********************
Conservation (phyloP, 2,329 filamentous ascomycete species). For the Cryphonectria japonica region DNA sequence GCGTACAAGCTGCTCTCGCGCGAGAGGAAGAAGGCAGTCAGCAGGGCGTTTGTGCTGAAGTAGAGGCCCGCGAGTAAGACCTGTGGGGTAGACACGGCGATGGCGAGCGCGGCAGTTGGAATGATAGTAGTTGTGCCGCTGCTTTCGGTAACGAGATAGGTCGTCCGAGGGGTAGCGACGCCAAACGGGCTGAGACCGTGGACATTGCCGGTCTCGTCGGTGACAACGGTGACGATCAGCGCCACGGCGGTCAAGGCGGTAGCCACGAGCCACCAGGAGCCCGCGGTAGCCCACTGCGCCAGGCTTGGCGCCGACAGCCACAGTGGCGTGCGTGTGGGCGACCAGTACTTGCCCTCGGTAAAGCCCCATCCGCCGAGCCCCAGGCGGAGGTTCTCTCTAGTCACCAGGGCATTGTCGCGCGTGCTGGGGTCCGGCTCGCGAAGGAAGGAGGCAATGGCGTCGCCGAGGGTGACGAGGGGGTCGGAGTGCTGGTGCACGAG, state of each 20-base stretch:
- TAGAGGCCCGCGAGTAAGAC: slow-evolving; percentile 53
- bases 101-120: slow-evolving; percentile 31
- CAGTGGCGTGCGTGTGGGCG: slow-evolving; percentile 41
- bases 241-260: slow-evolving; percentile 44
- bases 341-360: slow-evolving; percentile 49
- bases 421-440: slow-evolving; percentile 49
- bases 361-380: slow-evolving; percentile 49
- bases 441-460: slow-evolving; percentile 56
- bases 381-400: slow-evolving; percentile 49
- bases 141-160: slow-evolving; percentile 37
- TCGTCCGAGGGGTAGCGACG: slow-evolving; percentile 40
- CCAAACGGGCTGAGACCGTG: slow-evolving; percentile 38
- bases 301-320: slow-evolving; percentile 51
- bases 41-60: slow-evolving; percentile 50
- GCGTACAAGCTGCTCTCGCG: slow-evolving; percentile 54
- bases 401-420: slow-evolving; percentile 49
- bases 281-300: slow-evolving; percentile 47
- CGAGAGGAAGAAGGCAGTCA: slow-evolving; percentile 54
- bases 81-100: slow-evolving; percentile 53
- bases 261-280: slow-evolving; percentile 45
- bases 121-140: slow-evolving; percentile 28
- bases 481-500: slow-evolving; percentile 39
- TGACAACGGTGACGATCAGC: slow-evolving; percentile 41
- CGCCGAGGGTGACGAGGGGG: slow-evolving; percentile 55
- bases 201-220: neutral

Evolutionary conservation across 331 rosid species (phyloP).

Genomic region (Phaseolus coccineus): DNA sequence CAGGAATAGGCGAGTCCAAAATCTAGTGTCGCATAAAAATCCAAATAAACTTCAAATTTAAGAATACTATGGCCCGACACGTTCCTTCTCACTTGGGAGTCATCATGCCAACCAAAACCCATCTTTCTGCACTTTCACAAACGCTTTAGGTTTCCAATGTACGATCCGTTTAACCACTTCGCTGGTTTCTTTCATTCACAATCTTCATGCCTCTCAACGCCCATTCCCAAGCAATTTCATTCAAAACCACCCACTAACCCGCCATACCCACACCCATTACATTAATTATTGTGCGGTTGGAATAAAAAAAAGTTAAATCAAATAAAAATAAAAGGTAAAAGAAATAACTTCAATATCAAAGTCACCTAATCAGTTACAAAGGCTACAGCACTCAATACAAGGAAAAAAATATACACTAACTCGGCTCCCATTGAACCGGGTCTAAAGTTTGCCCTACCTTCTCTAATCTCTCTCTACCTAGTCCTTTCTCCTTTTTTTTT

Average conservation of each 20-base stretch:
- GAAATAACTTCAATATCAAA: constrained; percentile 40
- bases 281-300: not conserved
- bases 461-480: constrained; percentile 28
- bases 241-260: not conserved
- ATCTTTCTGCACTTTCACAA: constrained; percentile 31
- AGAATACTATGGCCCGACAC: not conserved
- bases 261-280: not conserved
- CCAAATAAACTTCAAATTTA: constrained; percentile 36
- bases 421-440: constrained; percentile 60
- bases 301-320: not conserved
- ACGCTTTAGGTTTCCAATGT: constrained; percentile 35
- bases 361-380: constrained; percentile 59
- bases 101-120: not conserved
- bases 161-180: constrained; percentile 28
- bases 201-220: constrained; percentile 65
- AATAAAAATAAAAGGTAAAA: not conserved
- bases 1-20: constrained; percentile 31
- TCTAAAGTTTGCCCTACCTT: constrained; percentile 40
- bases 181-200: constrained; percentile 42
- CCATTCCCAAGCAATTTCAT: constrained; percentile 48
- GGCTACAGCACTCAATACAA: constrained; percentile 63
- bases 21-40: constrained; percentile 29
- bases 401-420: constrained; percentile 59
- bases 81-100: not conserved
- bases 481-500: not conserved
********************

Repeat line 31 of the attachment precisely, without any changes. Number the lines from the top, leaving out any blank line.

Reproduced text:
- bases 281-300: not conserved